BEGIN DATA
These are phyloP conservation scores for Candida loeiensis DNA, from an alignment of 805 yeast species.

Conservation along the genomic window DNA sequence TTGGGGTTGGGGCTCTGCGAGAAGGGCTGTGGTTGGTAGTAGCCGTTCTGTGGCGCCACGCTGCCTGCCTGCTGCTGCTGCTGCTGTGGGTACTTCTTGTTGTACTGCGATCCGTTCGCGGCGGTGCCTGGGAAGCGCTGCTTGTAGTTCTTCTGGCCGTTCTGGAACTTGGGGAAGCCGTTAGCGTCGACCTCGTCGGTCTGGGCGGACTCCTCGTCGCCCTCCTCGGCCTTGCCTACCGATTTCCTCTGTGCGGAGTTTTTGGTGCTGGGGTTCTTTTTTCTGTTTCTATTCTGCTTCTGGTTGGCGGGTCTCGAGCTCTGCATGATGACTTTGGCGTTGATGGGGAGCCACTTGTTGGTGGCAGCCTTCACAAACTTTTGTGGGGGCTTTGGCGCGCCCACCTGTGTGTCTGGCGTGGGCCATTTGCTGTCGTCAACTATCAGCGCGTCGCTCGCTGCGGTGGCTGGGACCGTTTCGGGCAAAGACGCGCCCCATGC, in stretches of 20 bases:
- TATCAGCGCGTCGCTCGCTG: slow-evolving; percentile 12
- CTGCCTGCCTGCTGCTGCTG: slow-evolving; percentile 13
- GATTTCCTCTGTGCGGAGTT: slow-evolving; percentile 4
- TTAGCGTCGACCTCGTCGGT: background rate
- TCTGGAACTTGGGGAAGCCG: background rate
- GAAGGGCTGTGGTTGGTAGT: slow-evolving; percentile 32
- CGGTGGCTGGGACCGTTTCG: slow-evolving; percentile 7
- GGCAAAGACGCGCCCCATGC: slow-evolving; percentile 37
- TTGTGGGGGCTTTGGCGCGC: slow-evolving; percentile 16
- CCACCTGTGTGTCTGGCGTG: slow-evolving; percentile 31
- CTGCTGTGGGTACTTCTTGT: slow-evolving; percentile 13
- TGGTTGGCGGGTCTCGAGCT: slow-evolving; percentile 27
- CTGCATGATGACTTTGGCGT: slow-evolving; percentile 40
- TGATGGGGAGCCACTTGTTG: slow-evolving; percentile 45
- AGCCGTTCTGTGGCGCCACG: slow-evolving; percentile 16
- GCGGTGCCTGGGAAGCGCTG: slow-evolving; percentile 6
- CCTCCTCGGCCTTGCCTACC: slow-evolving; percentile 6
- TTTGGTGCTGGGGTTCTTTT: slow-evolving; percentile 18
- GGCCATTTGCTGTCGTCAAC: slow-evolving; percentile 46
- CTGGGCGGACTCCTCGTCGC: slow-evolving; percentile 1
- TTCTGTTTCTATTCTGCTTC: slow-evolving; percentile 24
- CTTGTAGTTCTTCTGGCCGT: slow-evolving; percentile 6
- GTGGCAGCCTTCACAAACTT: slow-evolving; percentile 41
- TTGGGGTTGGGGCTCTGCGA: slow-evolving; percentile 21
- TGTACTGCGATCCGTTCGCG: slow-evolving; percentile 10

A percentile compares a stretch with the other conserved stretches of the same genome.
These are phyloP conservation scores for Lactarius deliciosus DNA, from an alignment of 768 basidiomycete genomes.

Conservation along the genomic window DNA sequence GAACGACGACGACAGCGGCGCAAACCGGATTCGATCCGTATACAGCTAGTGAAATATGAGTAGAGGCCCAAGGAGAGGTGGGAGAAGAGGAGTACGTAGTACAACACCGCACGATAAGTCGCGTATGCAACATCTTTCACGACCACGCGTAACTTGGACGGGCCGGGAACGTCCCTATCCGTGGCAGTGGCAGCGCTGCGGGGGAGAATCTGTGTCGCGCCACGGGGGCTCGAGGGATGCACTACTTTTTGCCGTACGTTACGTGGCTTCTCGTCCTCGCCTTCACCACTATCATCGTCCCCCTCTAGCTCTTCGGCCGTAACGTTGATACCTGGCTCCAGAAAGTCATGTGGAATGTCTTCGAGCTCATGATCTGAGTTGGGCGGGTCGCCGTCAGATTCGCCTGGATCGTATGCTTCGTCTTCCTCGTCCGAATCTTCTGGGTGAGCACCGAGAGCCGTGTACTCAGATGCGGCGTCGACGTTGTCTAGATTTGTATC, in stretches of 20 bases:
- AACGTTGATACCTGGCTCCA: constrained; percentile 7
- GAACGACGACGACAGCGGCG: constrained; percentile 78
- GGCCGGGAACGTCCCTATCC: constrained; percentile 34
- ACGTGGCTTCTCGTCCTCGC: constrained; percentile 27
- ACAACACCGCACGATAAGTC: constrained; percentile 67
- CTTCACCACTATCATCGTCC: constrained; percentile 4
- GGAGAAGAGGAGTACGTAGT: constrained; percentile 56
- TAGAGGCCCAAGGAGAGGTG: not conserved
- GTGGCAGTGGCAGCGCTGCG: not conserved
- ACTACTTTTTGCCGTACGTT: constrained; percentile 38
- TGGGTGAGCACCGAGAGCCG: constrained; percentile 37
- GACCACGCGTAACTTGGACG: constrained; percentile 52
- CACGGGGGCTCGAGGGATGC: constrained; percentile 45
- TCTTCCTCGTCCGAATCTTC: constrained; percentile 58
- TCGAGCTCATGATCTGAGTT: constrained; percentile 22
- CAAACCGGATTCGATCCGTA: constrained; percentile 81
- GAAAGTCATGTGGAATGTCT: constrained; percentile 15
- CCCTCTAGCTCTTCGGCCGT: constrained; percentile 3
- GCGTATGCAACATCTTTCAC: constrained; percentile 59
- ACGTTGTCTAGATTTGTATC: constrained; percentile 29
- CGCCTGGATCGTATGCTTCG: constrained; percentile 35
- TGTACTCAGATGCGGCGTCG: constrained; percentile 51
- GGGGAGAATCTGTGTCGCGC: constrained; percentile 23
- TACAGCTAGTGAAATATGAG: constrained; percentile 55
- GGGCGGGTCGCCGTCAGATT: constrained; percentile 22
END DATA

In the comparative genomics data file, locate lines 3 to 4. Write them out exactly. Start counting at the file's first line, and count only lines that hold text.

- TATCAGCGCGTCGCTCGCTG: slow-evolving; percentile 12
- CTGCCTGCCTGCTGCTGCTG: slow-evolving; percentile 13